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Tips on Preventing Kennel Cough While Boarding Your Dog this Summer

By May 8, 2022 May 11th, 2022 Small Animal

If you plan on going away this summer, your dog may need to spend time in a pet boarding facility. Boarding facilities (as well as grooming facilities and dog parks) are common areas where dogs may catch Kennel Cough!

What is Kennel Cough?

Kennel Cough is an upper respiratory tract infection spread between dogs. It is most commonly caused by infectious bacteria and viruses such as Bordetella bronchiseptica or Canine Parainfluenza. When infected with these, the defense mechanisms of your dog’s upper respiratory tract is lowered, allowing bacteria to grow and thrive. This will commonly lead to upper respiratory signs, but can descend further into the lungs and cause pneumonia.

How do dogs catch Kennel Cough?

Dogs catch Kennel Cough by being around other infected dogs and inhaling the organisms. Unfortunately, dogs can shed Kennel Cough without actually showing any signs that they are infected, this makes it difficult to prevent in kennel situations. Signs usually occur 3-10 days after exposure. Dogs that are particularly stressed are more likely to develop Kennel Cough.

What are signs of Kennel Cough?

The most common sign is a dry hacking cough. Often it will sound like your dog has something stuck in its throat. Typically dogs are still very bright and energetic. More serious signs that suggest a deeper infection and possibly pneumonia include lethargy, fever, a productive cough with mucous and difficulty breathing.

What should I do if I think my dog has Kennel Cough?News_April12_AntiinflammatoryDrugUse

The best thing to do would be to take your dog to the veterinarian for a thorough physical exam. This will allow your vet to make sure your dog has no other issues that could cause a cough, such as heart disease.

How is Kennel Cough treated?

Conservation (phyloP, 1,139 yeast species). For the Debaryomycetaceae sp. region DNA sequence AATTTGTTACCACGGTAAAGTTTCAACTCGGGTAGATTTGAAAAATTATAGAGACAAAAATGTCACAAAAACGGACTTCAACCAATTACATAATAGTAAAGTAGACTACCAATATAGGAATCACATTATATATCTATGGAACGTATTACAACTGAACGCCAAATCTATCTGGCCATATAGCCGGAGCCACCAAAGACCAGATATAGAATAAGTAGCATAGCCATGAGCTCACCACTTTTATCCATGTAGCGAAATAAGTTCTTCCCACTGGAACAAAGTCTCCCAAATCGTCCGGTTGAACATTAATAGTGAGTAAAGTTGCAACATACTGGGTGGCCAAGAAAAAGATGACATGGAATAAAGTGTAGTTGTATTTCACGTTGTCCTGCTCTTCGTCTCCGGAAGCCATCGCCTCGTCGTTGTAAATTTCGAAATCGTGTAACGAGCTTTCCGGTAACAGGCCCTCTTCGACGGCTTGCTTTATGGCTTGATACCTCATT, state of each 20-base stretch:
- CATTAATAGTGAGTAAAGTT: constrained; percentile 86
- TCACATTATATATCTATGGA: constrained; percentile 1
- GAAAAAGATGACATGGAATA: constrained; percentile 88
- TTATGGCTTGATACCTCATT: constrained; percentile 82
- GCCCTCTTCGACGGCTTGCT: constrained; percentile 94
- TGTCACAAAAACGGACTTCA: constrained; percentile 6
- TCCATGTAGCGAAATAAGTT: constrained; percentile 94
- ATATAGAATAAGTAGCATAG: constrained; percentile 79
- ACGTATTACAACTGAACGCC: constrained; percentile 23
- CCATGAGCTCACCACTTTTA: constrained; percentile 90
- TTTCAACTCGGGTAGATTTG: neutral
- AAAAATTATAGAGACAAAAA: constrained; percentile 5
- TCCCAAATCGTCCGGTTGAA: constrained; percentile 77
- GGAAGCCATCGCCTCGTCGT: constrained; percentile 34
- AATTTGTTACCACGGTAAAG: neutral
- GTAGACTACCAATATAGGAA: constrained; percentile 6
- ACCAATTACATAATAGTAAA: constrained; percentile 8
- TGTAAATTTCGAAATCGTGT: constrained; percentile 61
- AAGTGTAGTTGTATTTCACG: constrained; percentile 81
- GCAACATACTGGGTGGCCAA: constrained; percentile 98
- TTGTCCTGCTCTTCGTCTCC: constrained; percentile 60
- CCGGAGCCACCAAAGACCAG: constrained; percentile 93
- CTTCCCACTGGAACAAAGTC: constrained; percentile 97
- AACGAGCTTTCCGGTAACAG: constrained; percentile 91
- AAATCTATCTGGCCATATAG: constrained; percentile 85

Many dogs are able to recover from infection on their own with two weeks of rest. It is important to keep your dog isolated from other dogs while it recovers, as Kennel Cough is highly contagious.

If your dog is really feeling unwell or if your veterinarian notices signs of secondary infections, the vet may elect to place your dog on antibiotics and/or cough suppressants.

Can Kennel Cough be prevented?

Vaccines are available for both Bordetella Bronchiseptica and Parainfluenza. Like flu vaccines, Kennel Cough vaccines may not fully prevent your dog from getting Kennel Cough in a high exposure area but will help prevent your dog from experiencing severe signs. You should make sure your dog is vaccinated at least one week before entering a boarding facility.

Is there anything else I can do?

An important part of preventing Kennel Cough while boarding is ensuring as little stress as possible, since stress can lower the immune system’s defenses. Here are some boarding tips:

  • Choose a facility that suits your dog. If your dog enjoys the outdoors or playing with other dogs, you may want to choose a facility where your dog will be able to do that. However, if your dog isn’t as social as some, it may be best to find a facility that keeps all dogs separate with individual exercise times. You could also or consider a pet sitter.
  • Make a visit to the facility. Make sure the kennels are kept clean and bedding and bowls are changed frequently. If the facility does not offer a full tour, it should be avoided.
  • Do a short stay first. If your dog has never boarded before, it is a good idea to have him stay for a day here and there before doing a longer stay. This way it will not be such a new place for your dog when he has to stay longer and he will be far more comfortable.
  • Start young. It is best to introduce kenneling early in your dog’s life. Allowing it to have occasional stays as a puppy will help it to adapt to these situations much more easily. This would also provide valuable socialization for your puppy.
  • Bring the things your pet needs. Bring your dog’s usual food so there are no sudden changes to diet that can cause an upset stomach. Also make sure to bring any medications your dog may need.
  • Bring some reminders of home. Leaving your dog’s favourite toy or blanket will add an extra level of comfort for your dog. Just be aware that sometimes stressed dogs may chew up these things, and sometimes things will get lost in the hustle and bustle of busy boarding facilities.
  • Be happy when leaving your dog. Try not to be upset about leaving. Dogs are very good at sensing our emotions! If you are stressed about leaving your dog, your dog will also be stressed.

We hope that by following these tips, your dog will have a safe, healthy and enjoyable time boarding!

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